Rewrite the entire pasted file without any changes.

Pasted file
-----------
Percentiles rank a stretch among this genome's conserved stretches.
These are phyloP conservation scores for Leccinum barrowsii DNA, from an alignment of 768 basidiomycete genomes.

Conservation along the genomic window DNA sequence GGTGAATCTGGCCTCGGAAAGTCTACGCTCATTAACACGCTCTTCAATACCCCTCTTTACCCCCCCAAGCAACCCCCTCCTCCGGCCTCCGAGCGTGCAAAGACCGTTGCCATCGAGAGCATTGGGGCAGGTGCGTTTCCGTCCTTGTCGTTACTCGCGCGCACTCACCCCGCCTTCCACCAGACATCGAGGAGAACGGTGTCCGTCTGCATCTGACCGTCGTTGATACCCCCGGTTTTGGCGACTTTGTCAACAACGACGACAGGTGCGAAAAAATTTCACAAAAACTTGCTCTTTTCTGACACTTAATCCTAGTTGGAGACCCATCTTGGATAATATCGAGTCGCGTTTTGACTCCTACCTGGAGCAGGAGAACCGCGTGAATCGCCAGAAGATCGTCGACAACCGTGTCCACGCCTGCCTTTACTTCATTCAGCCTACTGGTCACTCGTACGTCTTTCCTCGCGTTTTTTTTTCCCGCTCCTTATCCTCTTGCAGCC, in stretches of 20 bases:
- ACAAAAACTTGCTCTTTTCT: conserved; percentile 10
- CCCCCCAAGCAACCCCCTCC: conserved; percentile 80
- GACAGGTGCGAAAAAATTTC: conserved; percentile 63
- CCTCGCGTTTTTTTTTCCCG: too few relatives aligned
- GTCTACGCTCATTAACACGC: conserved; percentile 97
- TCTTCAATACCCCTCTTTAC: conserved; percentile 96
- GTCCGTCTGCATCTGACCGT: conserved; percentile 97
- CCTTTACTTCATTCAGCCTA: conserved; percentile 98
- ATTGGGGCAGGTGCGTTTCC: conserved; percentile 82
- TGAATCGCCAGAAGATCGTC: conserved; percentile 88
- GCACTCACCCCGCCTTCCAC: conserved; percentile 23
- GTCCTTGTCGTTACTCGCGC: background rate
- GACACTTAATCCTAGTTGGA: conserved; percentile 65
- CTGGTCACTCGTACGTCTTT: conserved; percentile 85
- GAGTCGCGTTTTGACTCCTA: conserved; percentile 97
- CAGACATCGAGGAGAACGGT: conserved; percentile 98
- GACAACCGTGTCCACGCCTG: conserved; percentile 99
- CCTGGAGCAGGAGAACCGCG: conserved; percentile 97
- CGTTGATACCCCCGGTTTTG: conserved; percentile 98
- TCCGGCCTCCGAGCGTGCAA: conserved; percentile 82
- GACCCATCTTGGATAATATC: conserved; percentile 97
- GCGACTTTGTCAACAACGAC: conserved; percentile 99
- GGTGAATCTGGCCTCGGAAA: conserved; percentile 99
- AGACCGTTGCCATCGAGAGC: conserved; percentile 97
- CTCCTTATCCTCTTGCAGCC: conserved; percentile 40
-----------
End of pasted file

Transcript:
Percentiles rank a stretch among this genome's conserved stretches.
These are phyloP conservation scores for Leccinum barrowsii DNA, from an alignment of 768 basidiomycete genomes.

Conservation along the genomic window DNA sequence GGTGAATCTGGCCTCGGAAAGTCTACGCTCATTAACACGCTCTTCAATACCCCTCTTTACCCCCCCAAGCAACCCCCTCCTCCGGCCTCCGAGCGTGCAAAGACCGTTGCCATCGAGAGCATTGGGGCAGGTGCGTTTCCGTCCTTGTCGTTACTCGCGCGCACTCACCCCGCCTTCCACCAGACATCGAGGAGAACGGTGTCCGTCTGCATCTGACCGTCGTTGATACCCCCGGTTTTGGCGACTTTGTCAACAACGACGACAGGTGCGAAAAAATTTCACAAAAACTTGCTCTTTTCTGACACTTAATCCTAGTTGGAGACCCATCTTGGATAATATCGAGTCGCGTTTTGACTCCTACCTGGAGCAGGAGAACCGCGTGAATCGCCAGAAGATCGTCGACAACCGTGTCCACGCCTGCCTTTACTTCATTCAGCCTACTGGTCACTCGTACGTCTTTCCTCGCGTTTTTTTTTCCCGCTCCTTATCCTCTTGCAGCC, in stretches of 20 bases:
- ACAAAAACTTGCTCTTTTCT: conserved; percentile 10
- CCCCCCAAGCAACCCCCTCC: conserved; percentile 80
- GACAGGTGCGAAAAAATTTC: conserved; percentile 63
- CCTCGCGTTTTTTTTTCCCG: too few relatives aligned
- GTCTACGCTCATTAACACGC: conserved; percentile 97
- TCTTCAATACCCCTCTTTAC: conserved; percentile 96
- GTCCGTCTGCATCTGACCGT: conserved; percentile 97
- CCTTTACTTCATTCAGCCTA: conserved; percentile 98
- ATTGGGGCAGGTGCGTTTCC: conserved; percentile 82
- TGAATCGCCAGAAGATCGTC: conserved; percentile 88
- GCACTCACCCCGCCTTCCAC: conserved; percentile 23
- GTCCTTGTCGTTACTCGCGC: background rate
- GACACTTAATCCTAGTTGGA: conserved; percentile 65
- CTGGTCACTCGTACGTCTTT: conserved; percentile 85
- GAGTCGCGTTTTGACTCCTA: conserved; percentile 97
- CAGACATCGAGGAGAACGGT: conserved; percentile 98
- GACAACCGTGTCCACGCCTG: conserved; percentile 99
- CCTGGAGCAGGAGAACCGCG: conserved; percentile 97
- CGTTGATACCCCCGGTTTTG: conserved; percentile 98
- TCCGGCCTCCGAGCGTGCAA: conserved; percentile 82
- GACCCATCTTGGATAATATC: conserved; percentile 97
- GCGACTTTGTCAACAACGAC: conserved; percentile 99
- GGTGAATCTGGCCTCGGAAA: conserved; percentile 99
- AGACCGTTGCCATCGAGAGC: conserved; percentile 97
- CTCCTTATCCTCTTGCAGCC: conserved; percentile 40